After receiving the audit trail from the client, the producing party should carefully review it to fully understand the information in it. Specifically, the producing party should understand the terms used in the audit trail, such as modify, delete, modify copy, etc. For example, the producing party will have to determine whether modify means edit or whether it simply means that the document was viewed by the user. The definitions may well differ from audit trail to audit trail, as each EMR provider may have differences in their audit trails. It cannot be assumed that the terms used in each audit trail are the same, nor that identical terms necessarily mean the same thing. Indeed, even audit trails from the same EMR provider can differ. Thus, each audit trail must be approached with caution and without predetermined assumptions. The best practice is to ask the pertinent IT professional for assistance in interpreting these terms.

In addition, audit trails differ between a hospital and a doctor’s office. As a general rule, an audit trail from a doctor’s office will be smaller, have fewer people accessing it, have fewer periods of activity and fewer documents to track. But a hospital’s audit trail can cover every minute in a 24-hour period or every minute in a 10-day hospitalization, have numerous users, track a wide range of documents and may have more features than other audit trails.

The best way to review large and complex audit trails is to keep the information in an Excel spreadsheet so the information can be sorted and organized in a manner that makes it easier to review and understand.

Understanding the information provided in an audit trail is critical. Once you understand the terms, the next step is to look at the critical dates, times and practitioners in each column to see if the audit trail matches up with the medical records and determine whether it is reliable. In doing so, you should look for any credibility issues that may exist. If there are parts of the audit trail that appear to call into question “the credibility of the record or your client,” then one must engage the services of an IT professional for an explanation of the mechanics of the audit trail in further detail. Keep in mind that smaller medical practices may not have an employee who is knowledgeable enough about the audit trail to provide an explanation, so you may need to locate a consulting IT professional to serve as an expert witness for your particular EMR software. The failure to inquire further into potential areas of concern may result in some surprises at a deposition or trial that could have been avoided with proper preparation.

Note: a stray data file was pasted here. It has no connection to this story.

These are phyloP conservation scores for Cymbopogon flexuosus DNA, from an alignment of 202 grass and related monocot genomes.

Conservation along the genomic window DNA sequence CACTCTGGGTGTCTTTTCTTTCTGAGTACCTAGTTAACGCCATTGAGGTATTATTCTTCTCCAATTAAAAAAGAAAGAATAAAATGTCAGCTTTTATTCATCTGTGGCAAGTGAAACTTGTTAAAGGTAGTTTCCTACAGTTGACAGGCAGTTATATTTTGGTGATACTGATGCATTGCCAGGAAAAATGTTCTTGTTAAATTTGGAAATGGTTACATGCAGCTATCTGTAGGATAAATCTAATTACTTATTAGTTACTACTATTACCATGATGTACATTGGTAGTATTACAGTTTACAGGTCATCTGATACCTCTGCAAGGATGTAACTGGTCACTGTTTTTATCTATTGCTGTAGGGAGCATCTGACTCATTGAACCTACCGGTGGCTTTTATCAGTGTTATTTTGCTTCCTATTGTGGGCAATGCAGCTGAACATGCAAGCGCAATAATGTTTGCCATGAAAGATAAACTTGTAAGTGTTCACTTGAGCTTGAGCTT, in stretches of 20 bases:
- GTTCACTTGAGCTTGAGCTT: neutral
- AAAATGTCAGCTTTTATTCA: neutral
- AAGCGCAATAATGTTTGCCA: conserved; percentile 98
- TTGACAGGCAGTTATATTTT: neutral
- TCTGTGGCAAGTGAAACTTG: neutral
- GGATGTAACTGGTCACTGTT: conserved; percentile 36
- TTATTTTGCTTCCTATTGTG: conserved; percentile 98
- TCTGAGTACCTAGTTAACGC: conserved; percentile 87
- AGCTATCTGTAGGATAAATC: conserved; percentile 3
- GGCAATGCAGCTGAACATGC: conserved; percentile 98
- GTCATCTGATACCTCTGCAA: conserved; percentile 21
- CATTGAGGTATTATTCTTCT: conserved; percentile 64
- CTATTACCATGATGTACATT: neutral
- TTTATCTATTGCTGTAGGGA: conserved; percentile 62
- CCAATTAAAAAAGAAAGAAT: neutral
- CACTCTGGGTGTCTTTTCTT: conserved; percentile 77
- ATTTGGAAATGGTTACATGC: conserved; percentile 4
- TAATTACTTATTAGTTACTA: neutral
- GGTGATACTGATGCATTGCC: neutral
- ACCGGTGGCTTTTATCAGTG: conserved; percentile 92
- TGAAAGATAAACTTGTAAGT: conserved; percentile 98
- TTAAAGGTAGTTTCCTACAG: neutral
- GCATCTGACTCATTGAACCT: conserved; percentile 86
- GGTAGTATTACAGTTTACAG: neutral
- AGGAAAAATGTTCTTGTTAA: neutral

Conclusion

Audit trails are complicated as they present information in a manner that differs from the evidence that attorneys typically review. Notably, there is some support for the position that an audit trail is not always relevant in every medical malpractice case unless it pertains to certain rare subissues of medical malpractice litigation. Therefore, a requesting party must demonstrate good cause prior to the production of the audit trail to establish its relevance to the specific facts and issues of the case. The scope of the audit trail must be established as well. Depending upon the depth and extent of an audit trail, consideration should also be given to whether to request costs and expenses associated with producing an audit trail and/or testifying about it. When an audit trail must be produced, the producing party should educate themselves and the client by discussing the audit trail with an IT professional. An attorney that understands an audit trail will be able to sort through and understand the information, know whether there are any “issues” raised in the audit trail and be prepared for the increased scrutiny of opposing counsel.•

Gaius G. Webb and Caitlin R. Jared are associates at Schultz & Pogue and are members of DTCI. Opinions expressed are those of the authors.